Maldives

In February 2006 Pugh became the first person to swim across the width of the Maldives archipelago in a 140 km stage swim. He undertook the swim to raise awareness about the effect of climate change on low lying islands in the world. The 140K (86 mile) swim took 10 days to complete under the leadership of expedition leader Tim Toyne Sewell.

North Pole

In July 2006 Pugh undertook the first open water swim at the Geographic North Pole. The 1 km (0.62 mile) swim, across an open patch of sea, in minus -1.6 °C water, took 18 minutes 50 seconds to complete. Jørgen Amundsen, the great grand nephew of Norwegian explorer Roald Amundsen, paced Pugh by skiing alongside him during the swim.

The swim coincided with the lowest coverage of Arctic sea ice ever recorded. Pugh disagrees with recent modeling, which predicts that the Arctic will be ice free in the summer by 2080.

In his autobiography Pugh wrote, "Ironically, global warming played no small part in undermining the entire expedition. We believed that the greater melting of summer ice would open up large areas of sea and allow us to paddle north at good speed. What we did not fully appreciate was that to the north of us there was a widespread melting of sea ice off the coast of Alaska and the New Siberian Islands and the ice was being pushed south towards us ... The evidence of climate change was stark. Fourteen months before I'd sailed north and I'd seen a preponderance of multi-year ice about three metres thick north of Spitsbergen, but this time most of the ice was just a metre thick."

Arctic Peril

Pugh was featured in the Arctic swim documentary called Arctic Peril, first broadcast in the UK in December 2016.

Mt Everest - Swim for Peace

In May 2010, Pugh completed a high-altitude swim in Lake Pumori, a glacial lake on the Khumbu Glacier on Mt Everest, to highlight the melting of the glaciers in the Himalayas and the impact the reduced water supply will have on world peace. The 1 km (0.62 mile) swim, at an altitude of 5,200 metres, in 2°C water, took 22 minutes 51 seconds to complete and was done as part of the Clinton Global Initiative.

Television

Pugh has appeared on numerous TV shows including Good Morning America, The Tonight Show with Jay Leno, Richard & Judy, The Daily Show with Jon Stewart and BBC Breakfast. He has also been featured by Dr. Sanjay Gupta on Vital Signs on CNN, Carte Blanche and Real Sports with Bryant Gumbel.

In 2009 Pugh starred in Robson Green's Wild Swimming Adventure where he trained the English actor / singer to swim across the icy waters of Llyn Llydaw, a lake on Mount Snowdon in Wales. Afterwards Robson Green said, "… Lewis prepared me psychologically for something that was way outside my comfort zone. His introduction to the notion of committing to an objective, becoming unstoppable and reaching that objective was life changing. There was no swim I couldn't do after meeting Lewis because anything is possible if you COMMIT!"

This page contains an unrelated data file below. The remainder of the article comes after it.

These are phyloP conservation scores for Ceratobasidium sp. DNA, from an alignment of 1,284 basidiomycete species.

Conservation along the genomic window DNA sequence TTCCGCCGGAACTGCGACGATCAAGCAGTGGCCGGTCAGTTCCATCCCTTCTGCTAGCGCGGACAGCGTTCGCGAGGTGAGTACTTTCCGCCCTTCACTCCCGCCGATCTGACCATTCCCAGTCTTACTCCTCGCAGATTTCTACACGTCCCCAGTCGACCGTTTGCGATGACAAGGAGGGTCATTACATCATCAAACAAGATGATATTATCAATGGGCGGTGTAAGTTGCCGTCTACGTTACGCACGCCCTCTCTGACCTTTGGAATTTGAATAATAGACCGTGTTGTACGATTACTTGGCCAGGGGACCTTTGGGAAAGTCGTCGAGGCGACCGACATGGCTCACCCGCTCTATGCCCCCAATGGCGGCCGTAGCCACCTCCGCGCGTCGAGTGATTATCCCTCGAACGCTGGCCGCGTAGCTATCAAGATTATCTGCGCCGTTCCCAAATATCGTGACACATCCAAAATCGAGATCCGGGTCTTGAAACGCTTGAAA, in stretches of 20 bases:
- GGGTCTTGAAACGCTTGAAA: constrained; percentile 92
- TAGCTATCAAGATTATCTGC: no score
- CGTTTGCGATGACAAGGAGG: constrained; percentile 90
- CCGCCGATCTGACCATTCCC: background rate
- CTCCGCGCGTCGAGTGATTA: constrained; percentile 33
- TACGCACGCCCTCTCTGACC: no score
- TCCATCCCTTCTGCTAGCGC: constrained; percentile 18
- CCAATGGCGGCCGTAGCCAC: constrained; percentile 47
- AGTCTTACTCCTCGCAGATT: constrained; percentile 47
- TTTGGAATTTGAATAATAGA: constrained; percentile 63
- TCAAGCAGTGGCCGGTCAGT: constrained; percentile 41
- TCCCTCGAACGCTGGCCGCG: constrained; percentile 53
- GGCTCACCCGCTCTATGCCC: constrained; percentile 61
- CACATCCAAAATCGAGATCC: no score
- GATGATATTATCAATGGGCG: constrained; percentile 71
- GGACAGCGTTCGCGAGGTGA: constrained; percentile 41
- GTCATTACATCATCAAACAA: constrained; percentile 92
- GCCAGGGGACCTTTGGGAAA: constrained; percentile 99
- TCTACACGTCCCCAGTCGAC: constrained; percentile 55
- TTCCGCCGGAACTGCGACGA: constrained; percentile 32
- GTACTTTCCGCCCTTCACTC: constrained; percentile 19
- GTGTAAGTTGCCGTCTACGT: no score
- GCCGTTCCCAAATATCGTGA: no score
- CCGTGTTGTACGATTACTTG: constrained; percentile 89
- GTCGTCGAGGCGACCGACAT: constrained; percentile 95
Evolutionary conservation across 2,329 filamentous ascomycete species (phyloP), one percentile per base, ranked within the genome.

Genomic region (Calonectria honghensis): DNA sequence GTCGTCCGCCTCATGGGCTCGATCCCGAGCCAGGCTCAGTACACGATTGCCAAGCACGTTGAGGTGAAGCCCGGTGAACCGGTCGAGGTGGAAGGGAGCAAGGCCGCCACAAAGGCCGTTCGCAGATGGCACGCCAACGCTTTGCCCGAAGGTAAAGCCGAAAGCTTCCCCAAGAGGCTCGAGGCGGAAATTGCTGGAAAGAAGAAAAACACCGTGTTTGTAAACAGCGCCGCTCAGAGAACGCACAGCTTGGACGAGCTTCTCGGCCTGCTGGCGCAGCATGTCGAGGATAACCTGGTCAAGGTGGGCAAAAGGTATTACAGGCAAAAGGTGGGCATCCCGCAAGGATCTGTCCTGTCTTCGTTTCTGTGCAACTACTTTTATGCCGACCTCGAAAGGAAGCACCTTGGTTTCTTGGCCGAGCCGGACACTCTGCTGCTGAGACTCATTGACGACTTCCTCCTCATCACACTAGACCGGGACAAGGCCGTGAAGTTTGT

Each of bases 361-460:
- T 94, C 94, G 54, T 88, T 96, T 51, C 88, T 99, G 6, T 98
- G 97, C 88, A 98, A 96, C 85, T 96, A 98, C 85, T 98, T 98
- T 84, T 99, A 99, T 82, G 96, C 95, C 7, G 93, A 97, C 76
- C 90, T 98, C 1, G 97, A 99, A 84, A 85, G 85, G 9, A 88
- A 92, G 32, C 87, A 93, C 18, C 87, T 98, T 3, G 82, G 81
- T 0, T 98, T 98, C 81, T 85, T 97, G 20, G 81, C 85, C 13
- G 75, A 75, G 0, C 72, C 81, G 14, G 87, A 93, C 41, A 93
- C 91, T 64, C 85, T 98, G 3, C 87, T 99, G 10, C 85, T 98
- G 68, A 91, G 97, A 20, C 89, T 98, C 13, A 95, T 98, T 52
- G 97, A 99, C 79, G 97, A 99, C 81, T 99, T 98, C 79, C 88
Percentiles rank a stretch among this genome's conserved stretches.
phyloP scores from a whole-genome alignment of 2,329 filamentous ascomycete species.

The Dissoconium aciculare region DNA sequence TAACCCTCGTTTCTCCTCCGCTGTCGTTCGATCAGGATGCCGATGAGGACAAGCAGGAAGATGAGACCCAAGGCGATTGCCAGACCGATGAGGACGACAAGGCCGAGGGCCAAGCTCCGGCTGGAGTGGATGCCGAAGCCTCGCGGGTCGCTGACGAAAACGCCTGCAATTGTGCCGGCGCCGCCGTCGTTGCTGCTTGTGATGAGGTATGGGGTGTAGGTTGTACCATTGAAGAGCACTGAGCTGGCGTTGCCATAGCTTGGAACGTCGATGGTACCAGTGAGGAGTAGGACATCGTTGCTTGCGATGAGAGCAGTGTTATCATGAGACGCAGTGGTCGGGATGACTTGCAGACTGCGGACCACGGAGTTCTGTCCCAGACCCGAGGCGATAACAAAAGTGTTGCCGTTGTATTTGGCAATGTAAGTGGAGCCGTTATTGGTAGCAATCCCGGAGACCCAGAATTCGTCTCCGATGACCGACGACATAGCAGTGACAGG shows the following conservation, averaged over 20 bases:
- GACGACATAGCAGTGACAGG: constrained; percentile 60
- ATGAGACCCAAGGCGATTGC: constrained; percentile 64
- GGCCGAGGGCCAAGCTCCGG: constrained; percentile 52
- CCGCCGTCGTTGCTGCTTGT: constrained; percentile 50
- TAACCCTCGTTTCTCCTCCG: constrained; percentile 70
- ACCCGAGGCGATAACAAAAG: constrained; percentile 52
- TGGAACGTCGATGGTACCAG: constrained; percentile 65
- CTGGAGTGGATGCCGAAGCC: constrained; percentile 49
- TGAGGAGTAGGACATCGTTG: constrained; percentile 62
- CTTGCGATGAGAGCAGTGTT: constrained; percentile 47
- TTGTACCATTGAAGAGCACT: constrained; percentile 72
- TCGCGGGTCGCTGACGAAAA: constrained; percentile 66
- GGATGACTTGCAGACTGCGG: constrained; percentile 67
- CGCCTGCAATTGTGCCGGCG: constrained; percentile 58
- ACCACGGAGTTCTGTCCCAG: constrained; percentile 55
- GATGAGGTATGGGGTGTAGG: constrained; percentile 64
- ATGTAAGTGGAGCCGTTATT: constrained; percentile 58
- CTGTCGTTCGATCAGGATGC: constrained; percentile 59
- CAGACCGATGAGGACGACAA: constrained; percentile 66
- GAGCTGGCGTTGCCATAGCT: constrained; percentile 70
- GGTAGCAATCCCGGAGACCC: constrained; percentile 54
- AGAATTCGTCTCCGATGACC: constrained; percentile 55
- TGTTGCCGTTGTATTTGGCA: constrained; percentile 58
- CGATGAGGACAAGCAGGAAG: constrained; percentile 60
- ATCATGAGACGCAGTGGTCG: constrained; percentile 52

Books

In 2010 Pugh's autobiography "Achieving the Impossible: A Fearless Leader, A Fragile Earth" was published by Simon & Schuster. It quickly became a Number One bestseller.

He also released a book, 21 Yaks and a Speedo: How to achieve your impossible in May 2014 which was launched at the 2014 Hay Festival in Wales. It was nominated as the 2014 World Open Water Swimming Offering of the Year by the World Open Water Swimming Association.

Swimming

Over a period of 24 years Pugh has pioneered more swims around famous landmarks than any other swimmer in history including swims in Deception Island off the Antarctic Peninsula. In an interview with Forbes he stated, "Between Lynne Cox, Martin Strel and myself, we've hit all of the world's major landmarks. There's really nothing left."

Early swims

Pugh had his first real swimming lesson in 1986, at the age of 16. One month later he swam from Robben Island (where Nelson Mandela was imprisoned) to Cape Town. On 6 August 1992, he swam across the English Channel. In 2002 he broke the record for the fastest time for swimming around Robben Island.

He was the first person to swim around Cape Agulhas (the southern-most point in Africa), the Cape of Good Hope, and the Cape Peninsula (a 100 km (62 mile) swim from Cape Town to Muizenberg). Pugh was also the first person to swim across an African Great Lake, namely Lake Malawi.

Cold water swims

After 2004 Pugh focused on pioneering swims in the coldest and most hostile waters of the world. All of them were undertaken in accordance with Channel Swimming Association rules, in just a pair of Speedo swimming trunks, cap and goggles. He became the first person to swim around the infamous North Cape, Norway, the northern-most point in Europe. The following year he became the first person to swim down the entire length of Sognefjord in Norway, a 204K (126 mile) swim which took him 21 days to complete.